Originally Posted by indesertum View Post

Im taking an English class with a professor that really enjoys the author and has written several books about him. I'm considering writing a final essay worth 50% essentially hating on the author. Bad idea even if it is well written?

Depends. Who's the author?
post #43 of 62
Quote:
Originally Posted by indesertum View Post

Im taking an English class with a professor that really enjoys the author and has written several books about him. I'm considering writing a final essay worth 50% essentially hating on the author. Bad idea even if it is well written?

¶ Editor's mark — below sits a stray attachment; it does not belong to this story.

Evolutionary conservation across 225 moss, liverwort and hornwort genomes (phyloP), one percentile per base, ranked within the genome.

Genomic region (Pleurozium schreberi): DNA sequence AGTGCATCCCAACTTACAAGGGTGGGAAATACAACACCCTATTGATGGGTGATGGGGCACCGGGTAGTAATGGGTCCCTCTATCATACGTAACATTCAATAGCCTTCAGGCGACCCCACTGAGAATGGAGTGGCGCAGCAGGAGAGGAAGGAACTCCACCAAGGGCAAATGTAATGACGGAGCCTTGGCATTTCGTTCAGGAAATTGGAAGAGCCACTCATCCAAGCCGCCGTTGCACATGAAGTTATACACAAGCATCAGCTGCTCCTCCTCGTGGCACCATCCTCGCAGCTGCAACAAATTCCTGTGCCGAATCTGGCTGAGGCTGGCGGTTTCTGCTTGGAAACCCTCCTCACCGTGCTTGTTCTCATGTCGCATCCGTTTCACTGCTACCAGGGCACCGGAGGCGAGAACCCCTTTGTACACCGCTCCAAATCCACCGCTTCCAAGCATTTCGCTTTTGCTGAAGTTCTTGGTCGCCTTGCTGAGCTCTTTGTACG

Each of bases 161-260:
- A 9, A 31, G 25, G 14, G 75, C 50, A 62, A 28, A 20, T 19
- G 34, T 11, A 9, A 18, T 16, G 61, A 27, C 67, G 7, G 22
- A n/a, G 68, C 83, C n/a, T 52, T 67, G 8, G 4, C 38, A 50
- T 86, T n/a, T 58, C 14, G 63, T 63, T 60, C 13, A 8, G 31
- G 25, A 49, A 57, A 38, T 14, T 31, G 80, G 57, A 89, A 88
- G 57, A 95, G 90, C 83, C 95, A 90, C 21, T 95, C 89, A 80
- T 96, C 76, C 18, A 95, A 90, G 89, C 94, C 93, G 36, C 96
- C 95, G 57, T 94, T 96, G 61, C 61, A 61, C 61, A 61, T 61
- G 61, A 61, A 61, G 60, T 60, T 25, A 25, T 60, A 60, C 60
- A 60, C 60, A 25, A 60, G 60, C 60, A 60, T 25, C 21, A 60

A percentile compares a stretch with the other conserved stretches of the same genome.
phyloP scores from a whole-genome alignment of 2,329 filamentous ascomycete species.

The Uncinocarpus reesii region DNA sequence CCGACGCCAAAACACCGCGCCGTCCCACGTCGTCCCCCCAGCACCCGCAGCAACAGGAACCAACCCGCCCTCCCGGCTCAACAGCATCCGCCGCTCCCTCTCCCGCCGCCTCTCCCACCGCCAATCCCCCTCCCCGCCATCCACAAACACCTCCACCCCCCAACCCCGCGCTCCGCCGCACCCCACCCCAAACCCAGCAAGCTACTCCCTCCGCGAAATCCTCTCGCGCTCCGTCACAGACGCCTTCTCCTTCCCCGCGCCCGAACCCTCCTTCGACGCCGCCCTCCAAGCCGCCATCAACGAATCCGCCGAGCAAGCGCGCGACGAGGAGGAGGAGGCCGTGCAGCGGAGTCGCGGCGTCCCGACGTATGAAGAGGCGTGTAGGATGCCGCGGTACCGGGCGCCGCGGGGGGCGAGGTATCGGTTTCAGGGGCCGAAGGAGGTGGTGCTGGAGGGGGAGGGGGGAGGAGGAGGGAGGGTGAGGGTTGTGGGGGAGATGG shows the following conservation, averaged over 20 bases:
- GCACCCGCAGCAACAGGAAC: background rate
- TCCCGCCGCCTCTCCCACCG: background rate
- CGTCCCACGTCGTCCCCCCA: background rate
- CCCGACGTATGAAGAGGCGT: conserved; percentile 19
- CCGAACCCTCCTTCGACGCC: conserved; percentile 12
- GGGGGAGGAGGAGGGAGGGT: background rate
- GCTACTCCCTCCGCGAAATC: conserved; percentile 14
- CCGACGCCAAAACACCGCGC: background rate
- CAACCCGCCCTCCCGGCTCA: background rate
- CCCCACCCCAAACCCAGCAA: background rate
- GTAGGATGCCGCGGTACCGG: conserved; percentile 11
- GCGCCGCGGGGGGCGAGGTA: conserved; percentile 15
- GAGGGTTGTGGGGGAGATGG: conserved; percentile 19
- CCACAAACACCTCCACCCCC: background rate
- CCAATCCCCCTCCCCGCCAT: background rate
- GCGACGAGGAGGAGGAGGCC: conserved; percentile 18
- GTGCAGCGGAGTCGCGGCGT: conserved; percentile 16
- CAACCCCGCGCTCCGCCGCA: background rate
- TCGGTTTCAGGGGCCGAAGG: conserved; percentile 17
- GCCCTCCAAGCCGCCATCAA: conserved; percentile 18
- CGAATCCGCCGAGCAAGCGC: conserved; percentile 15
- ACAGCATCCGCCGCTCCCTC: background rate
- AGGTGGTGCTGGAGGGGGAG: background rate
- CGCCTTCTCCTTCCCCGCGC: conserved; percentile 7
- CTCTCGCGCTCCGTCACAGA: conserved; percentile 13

If you haven't already floated a trial balloon to see how the professor handles dissent, then I would avoid.
post #44 of 62
Nabokov.

He doesn't get angry over dissent he just turns shortcomings into intent.

I am thinking of writing a tamer one about his time in ithaca, but it doesnt sound as fun to me
post #45 of 62
Thread Starter 
Lolita is one of my favorite books of all time.

I later picked up King, Queen, Knave and it was unreadable, but it is one of those early Russian works that was translated, so maybe that was the problem.